The Failure Of Leadership In Machiavelli's The Prince

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The Prince, written by Machiavelli, is a candid outline of how he believes leaders gain and keep power. Machiavelli uses examples of past leaders to determine traits that are necessary to rule successfully. Leaders such as the King of Naples and the Duke of Milan lacked military power, made their subjects hate them, or did not know how to protect themselves from the elite, causing them to lose power. He says that these rulers should blame laziness, not luck, for their failures. By looking at these historical successes and failures, Machiavelli is able to develop his own thoughts on how politics and leaders should be in the future. The overall goal of the government should be the well-being and stability of the state. He states that leaders…show more content…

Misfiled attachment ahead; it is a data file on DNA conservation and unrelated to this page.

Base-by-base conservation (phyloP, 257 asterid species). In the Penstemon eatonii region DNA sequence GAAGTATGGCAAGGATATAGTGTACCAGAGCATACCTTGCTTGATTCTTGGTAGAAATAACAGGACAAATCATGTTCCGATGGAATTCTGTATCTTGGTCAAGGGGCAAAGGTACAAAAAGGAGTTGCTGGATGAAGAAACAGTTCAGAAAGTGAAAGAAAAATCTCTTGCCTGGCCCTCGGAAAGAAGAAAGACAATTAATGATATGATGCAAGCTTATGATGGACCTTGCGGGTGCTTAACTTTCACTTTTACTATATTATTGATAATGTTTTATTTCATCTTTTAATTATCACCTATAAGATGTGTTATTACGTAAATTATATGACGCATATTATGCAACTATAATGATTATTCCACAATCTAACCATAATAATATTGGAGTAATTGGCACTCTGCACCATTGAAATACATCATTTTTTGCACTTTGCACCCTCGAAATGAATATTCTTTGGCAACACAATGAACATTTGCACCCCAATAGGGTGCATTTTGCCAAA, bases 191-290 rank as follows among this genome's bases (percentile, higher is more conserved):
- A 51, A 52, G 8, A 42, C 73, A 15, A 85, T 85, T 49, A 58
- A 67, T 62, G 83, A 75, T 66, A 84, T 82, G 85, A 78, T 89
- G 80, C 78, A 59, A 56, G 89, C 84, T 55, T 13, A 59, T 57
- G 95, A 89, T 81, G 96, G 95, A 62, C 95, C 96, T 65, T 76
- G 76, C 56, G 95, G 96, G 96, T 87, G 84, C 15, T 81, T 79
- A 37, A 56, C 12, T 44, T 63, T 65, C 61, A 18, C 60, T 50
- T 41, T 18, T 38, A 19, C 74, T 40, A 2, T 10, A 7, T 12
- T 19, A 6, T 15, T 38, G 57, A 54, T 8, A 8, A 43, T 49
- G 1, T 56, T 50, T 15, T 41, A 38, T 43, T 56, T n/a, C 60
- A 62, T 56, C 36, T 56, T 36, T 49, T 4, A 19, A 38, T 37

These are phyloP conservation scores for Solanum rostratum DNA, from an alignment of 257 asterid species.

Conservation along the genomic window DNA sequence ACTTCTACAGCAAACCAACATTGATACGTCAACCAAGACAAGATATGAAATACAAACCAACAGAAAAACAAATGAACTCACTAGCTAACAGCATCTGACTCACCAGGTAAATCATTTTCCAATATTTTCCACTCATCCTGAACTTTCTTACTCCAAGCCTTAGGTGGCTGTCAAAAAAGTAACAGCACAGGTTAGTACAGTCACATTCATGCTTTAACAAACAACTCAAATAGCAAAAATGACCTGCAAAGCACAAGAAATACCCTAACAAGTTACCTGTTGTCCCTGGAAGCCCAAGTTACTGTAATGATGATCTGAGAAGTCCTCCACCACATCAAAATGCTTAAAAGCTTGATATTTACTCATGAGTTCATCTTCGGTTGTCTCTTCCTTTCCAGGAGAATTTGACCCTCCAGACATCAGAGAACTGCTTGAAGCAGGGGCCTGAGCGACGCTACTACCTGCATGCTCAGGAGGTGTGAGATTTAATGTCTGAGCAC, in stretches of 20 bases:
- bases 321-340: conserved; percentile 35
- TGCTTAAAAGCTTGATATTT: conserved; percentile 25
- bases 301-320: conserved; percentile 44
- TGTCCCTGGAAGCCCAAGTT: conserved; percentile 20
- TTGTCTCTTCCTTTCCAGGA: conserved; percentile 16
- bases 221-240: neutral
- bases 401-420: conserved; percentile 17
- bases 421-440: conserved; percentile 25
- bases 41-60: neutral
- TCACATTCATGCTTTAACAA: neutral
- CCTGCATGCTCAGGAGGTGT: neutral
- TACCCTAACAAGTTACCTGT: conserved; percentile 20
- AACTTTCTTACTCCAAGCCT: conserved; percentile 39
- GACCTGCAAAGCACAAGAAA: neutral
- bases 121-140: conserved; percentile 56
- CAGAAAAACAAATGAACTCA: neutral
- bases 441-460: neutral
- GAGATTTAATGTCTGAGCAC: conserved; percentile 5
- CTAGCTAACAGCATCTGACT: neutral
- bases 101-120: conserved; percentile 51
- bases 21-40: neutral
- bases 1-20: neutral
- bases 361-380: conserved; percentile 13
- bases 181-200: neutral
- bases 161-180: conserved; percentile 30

He believed that aristocracy was gradually disappearing from the modern world and democracy was the inevitable future of the world. While in the United States, Tocqueville noted that people in democratic nations value equality over everything, even liberty. While the dangers of liberty are immediate, the dangers of equality are subtle and only visible in the long run. This equality can lead to an increase of individualism and restlessness. In times of equality, people tend to isolate themselves and limit their interests to their close peers. Tocqueville argues that individualism is dangerous to democracy because it can lead to egoism and selfishness. Equality can also lead to restlessness. Materialistic drives make citizen restless and constantly in need of improvement. The more equal a society, the more noticeable inequalities become. Restlessness is dangerous to democracy because it makes working towards a goal without instant gratification difficult. After observing the American democracy, Tocqueville is able to create ways to combat the issues he witnessed and design a stronger democracy. Associations reduce the effects of individualism. By forming associations with others, citizens are able to gain power to combat big government. They also stimulate new thoughts, new ideas, and political involvement. Other options that he believes would create a better functioning democracy are strong local governments, freedom of association, and an independent judiciary system. One aspect of the United States’ democracy that Tocqueville found beneficial were the courts. Because judges were appointed and served a life term, they would be unconcerned with maintaining a positive public image and make just decisions. The juries also forced citizens to be engaged in the political
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